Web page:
The Old Lady is in essence an ambulatory stick of Dynamite right down to the five second fuse. Since she can't be manually detonated, effective use requires either a knowledge on the player's part of exactly how far she can amble in that five second period or a confined space which she cannot escape from. Her behavior while walking forward is similar to that of the Mad Cow, but unlike cows, the Old Lady will never jump when faced with a drop.

  • Damage: Up to 75 HP
  • Hotkey: F11 (2x)
Cloned Sheep

Cloned Sheep

The Cloned Sheep weapon is a combination of the Mad Cows and regular Sheep. Up to five sheep may be released on either side of the player. While they look different, Cloned Sheep behave more or less like their normal counterparts, hopping along blissfully until they come across a suitable target to destroy. Players may not manually detonate them as they can with normal Sheep, instead controlling only the number of Sheep and the direction in which they are unleashed.

  • Damage: Up to 75 HP per sheep
  • Hotkey: F11 (3x)
Concrete Donkey

Concrete Donkey

While dropped from the air like any strike weapon, the effect of the Concrete Donkey is unlike any other weapon in the game. Once unleashed, it bounces up and down continuously, exploding each time it touches the terrain, simultaneously obliterating a large vertical section of the map and any worms within it. Few things in Worms 2 are feared more than the Concrete Donkey. Even worms burrowed deep underground are not safe from its destruction.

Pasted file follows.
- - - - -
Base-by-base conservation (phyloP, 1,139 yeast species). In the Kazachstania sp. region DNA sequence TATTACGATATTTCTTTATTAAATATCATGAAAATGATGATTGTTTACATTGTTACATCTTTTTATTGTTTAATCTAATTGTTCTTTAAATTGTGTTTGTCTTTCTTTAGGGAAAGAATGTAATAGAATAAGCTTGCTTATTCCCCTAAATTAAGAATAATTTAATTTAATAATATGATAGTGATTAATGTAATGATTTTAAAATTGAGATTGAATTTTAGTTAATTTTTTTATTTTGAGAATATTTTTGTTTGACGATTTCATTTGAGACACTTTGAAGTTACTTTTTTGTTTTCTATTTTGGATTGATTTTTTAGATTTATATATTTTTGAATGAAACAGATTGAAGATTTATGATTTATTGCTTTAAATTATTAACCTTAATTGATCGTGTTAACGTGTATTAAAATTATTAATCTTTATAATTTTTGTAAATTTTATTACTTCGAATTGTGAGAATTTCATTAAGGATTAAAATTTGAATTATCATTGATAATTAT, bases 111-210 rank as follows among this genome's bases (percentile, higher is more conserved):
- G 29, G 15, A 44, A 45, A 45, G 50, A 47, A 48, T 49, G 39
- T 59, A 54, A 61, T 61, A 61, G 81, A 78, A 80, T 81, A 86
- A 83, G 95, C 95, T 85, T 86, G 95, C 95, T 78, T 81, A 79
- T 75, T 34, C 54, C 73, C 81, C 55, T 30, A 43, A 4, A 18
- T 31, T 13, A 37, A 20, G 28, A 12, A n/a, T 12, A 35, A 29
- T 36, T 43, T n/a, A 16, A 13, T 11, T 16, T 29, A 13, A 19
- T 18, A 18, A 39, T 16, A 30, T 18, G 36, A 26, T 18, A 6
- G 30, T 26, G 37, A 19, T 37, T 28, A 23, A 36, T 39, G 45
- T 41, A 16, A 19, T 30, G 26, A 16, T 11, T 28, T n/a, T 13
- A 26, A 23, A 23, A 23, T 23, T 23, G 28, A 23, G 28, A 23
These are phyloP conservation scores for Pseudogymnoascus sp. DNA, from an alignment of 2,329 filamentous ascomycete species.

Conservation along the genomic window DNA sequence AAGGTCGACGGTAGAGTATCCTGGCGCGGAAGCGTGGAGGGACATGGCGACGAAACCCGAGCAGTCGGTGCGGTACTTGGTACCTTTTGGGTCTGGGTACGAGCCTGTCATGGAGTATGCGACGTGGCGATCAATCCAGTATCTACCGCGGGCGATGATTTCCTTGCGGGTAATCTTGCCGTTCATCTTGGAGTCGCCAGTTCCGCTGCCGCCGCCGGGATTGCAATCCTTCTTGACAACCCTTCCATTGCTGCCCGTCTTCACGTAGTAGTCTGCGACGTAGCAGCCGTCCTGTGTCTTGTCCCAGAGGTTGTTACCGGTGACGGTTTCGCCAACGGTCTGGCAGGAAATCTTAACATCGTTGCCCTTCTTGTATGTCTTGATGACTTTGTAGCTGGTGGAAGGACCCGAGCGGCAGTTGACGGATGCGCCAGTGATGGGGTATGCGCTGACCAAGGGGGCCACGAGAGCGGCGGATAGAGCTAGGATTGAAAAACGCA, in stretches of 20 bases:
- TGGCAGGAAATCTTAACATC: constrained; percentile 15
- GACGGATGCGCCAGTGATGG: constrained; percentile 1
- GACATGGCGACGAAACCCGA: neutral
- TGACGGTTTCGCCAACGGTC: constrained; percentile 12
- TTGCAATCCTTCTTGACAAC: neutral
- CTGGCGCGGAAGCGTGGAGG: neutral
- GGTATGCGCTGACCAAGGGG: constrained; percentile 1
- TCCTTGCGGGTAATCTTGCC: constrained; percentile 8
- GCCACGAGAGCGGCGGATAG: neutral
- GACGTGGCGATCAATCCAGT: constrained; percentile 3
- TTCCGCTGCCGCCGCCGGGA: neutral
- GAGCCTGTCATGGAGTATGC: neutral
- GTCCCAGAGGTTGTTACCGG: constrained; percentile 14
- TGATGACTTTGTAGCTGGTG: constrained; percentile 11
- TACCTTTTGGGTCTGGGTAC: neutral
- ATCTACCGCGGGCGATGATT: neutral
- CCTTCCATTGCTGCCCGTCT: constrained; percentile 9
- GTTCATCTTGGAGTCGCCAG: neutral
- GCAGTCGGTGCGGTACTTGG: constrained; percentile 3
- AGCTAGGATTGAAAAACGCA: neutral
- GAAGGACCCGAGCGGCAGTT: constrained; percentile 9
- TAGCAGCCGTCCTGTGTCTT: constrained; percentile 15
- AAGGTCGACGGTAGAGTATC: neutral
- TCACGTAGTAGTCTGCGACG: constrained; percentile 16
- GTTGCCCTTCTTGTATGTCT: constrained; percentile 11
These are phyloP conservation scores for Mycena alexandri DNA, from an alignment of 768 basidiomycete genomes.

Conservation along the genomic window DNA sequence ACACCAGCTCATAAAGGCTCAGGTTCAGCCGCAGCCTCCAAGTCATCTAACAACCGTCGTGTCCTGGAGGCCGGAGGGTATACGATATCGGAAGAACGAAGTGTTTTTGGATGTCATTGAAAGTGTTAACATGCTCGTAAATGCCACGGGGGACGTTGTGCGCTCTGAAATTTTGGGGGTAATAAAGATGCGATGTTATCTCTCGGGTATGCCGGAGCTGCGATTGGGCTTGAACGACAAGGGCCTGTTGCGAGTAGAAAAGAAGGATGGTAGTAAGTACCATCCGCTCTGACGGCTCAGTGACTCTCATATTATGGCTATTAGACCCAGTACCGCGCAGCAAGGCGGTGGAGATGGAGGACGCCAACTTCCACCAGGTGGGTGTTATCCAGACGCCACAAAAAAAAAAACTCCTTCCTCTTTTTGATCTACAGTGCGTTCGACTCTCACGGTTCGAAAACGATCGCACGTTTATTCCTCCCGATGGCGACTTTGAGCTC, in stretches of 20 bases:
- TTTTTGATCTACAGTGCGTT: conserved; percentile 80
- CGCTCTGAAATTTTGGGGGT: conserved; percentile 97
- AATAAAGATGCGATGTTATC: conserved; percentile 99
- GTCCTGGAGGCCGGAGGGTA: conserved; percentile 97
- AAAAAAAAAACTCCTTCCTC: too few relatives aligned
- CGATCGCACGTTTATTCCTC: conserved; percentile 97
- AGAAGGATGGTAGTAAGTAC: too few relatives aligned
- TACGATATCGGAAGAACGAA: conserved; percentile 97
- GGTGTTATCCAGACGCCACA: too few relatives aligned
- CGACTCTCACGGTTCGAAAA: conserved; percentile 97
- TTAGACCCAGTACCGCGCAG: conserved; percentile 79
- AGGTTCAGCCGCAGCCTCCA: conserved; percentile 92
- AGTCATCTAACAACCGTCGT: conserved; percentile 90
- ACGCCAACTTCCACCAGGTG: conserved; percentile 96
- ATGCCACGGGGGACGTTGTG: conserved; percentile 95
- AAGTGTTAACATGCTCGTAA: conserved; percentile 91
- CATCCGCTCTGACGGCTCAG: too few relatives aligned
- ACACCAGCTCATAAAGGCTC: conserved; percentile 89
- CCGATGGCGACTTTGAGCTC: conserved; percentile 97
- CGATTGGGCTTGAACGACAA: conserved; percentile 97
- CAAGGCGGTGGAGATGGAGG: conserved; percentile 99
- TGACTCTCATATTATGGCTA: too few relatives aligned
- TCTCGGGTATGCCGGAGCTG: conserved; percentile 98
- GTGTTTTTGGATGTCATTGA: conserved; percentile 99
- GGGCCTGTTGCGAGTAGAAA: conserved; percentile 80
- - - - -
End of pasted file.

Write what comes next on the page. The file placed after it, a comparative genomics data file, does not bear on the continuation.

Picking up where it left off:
• Damage: Well over 100 HP
  • Hotkey: F11 (4x)
Skip Go

Skip Go

Skip Go simply ends a player's turn without forcing them to attack or wait out the clock. While this might seem cowardly, it is often more advantageous to remain idle if it means that an enemy will be forced to expose their own worms. If a worm has no viable means to move or attack, Skip Go also helps to stave off the advance of Sudden Death, since any time remaining on the clock will not be deducted from the overall time when a player skips their turn.

  • Damage: None
  • Hotkey: F12
Surrender

Surrender

Though certainly not an advisable course of action, the white flag exists for any player wishing to cede a match to their opponent(s). In matches with more than two players, surrendered worms will persist an the map as cannon fodder for other players, though they will be stripped of any unique names they may have had and will be easily distinguishable from other worms by the white flags that they wave.

  • Damage: None
  • Hotkey: F12 (2x)
Nuclear Bomb

Nuclear Bomb